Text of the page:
Dr Gwyn Mcclelland1
1Monash University, Australia
In this presentation, drawing on my historical work which has used a theological framework to examine Catholic memory about the 1945 atomic bombing of Nagasaki, Japan, I intend to introduce a new analysis of a family tree from the Japanese language book by Ito Akihiko, entitled, ‘Genshi-ya no Yobu-ki’, “Job in the atomic field”. Ito used the family tree to describe how eighteen percent of the family died due to the nineteenth century persecution of the Urakami Catholics and then eighty percent were killed in the 1945 atomic bombing. Some notable members of the family tree included Moriyama Jinzaburo and Takagi Sen’emon, both exiled to Tsuwano in the persecution of 1867. The Catholics themselves draw deeply on the story of Job, the mythical figure who on the one hand appears to accept his fate, but on the other strongly questions God. I will compare the Japanese evaluation of Job in Nagasaki to the literature about the Shoah and add to discussion on remembrance, genocide and the silenced dead. It will also be possible to contrast the family tree with the digital archive, Nagasaki Archive and other written memorials to those annihilated by the atomic bombing.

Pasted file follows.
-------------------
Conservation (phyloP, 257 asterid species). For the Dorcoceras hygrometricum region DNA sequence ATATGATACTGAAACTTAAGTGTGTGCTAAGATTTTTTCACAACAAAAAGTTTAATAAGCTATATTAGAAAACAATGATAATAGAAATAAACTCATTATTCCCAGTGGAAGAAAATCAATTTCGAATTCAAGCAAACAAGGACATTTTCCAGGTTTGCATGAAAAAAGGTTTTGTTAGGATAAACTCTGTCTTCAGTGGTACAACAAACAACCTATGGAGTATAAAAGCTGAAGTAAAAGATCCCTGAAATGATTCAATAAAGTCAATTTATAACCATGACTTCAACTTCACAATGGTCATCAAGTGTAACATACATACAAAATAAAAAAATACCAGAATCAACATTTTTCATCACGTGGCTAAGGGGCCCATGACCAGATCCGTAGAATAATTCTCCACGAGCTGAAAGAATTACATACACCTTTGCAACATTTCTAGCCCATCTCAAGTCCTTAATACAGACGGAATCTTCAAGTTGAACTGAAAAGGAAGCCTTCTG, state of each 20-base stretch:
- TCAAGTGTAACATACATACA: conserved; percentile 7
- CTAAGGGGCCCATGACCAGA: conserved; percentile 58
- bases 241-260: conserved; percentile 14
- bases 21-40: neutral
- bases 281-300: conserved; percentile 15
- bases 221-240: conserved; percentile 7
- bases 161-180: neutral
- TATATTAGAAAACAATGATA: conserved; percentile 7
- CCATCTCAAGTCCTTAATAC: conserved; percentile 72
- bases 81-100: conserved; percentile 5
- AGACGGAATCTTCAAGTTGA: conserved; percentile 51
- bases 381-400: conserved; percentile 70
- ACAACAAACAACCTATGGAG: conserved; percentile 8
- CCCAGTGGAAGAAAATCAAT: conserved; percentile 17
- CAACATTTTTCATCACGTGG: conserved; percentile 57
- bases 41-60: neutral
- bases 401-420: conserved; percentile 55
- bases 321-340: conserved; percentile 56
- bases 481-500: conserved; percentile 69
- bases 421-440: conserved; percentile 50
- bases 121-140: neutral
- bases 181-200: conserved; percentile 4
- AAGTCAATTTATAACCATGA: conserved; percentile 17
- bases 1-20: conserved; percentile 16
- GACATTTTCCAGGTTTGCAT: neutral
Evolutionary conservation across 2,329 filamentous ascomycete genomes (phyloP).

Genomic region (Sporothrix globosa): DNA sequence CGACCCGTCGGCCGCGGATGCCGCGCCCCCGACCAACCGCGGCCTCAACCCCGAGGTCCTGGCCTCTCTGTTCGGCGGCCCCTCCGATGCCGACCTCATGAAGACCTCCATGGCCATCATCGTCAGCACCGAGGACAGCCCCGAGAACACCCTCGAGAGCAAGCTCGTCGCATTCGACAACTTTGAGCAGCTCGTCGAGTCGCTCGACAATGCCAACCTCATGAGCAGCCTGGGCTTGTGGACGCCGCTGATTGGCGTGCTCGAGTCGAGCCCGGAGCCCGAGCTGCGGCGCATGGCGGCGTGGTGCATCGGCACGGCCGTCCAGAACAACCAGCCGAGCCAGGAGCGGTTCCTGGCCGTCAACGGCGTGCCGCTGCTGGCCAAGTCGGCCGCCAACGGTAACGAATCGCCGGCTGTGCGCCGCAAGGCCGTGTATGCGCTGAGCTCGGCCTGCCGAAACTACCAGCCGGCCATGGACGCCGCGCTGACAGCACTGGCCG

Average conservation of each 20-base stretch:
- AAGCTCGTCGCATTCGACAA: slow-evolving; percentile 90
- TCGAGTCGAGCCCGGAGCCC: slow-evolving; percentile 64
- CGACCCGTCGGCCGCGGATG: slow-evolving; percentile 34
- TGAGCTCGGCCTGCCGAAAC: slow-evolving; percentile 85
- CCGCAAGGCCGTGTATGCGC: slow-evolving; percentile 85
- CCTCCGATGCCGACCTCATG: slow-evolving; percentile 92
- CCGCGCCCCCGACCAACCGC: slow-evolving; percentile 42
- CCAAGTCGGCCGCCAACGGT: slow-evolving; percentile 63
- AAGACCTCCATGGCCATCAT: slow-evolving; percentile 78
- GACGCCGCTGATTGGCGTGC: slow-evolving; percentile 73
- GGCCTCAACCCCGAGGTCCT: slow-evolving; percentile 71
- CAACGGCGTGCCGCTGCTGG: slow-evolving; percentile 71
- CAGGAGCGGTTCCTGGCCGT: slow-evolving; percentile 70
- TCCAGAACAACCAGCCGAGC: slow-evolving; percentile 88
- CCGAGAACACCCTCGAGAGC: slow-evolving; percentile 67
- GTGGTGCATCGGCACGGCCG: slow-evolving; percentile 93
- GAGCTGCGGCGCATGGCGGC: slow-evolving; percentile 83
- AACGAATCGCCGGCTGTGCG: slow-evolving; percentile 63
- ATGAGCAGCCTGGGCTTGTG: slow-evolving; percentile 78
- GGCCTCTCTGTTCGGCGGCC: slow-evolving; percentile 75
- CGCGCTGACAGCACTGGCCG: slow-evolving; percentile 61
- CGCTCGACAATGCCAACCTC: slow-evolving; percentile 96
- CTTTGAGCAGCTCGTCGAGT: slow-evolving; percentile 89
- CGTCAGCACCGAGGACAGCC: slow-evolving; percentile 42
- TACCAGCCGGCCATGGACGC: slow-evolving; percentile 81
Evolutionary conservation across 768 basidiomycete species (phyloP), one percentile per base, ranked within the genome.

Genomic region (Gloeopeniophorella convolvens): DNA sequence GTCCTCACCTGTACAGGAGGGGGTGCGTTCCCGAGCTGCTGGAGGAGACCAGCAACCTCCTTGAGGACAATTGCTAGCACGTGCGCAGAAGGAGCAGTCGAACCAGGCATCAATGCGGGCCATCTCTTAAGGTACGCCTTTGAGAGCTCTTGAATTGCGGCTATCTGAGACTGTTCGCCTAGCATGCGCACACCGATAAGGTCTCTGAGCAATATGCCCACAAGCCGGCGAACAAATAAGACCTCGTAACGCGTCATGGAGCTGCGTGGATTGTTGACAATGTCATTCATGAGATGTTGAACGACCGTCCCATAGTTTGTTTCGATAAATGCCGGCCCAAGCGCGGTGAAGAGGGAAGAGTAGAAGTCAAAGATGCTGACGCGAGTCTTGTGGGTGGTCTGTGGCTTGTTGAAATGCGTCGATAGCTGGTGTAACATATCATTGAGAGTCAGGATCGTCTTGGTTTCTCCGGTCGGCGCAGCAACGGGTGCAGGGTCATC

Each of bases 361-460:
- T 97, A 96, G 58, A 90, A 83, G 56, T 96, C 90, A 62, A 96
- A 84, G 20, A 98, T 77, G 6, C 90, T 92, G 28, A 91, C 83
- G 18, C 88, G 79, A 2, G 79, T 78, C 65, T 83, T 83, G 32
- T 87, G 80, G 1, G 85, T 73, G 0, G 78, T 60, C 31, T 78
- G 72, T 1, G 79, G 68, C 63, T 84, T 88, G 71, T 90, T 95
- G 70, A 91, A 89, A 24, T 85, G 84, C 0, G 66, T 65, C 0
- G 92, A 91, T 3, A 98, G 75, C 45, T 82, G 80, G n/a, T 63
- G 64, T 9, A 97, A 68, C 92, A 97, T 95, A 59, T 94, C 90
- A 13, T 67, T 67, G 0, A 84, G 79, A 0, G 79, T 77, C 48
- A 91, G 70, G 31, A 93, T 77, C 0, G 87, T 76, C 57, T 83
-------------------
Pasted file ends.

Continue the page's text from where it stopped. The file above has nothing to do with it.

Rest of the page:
Gwyn McClelland’s book, Dangerous Memory in Nagasaki: Prayers, Protests and Catholic Survivor Narratives is now available (Routledge: 2020). Gwyn has recently taught ‘The Fall and Rise of Modern China’ at Monash University and has an article out in the ASR entitled: ‘Silences: Catholics, hisabetsu burakumin and the Nagasaki atomic bomb’.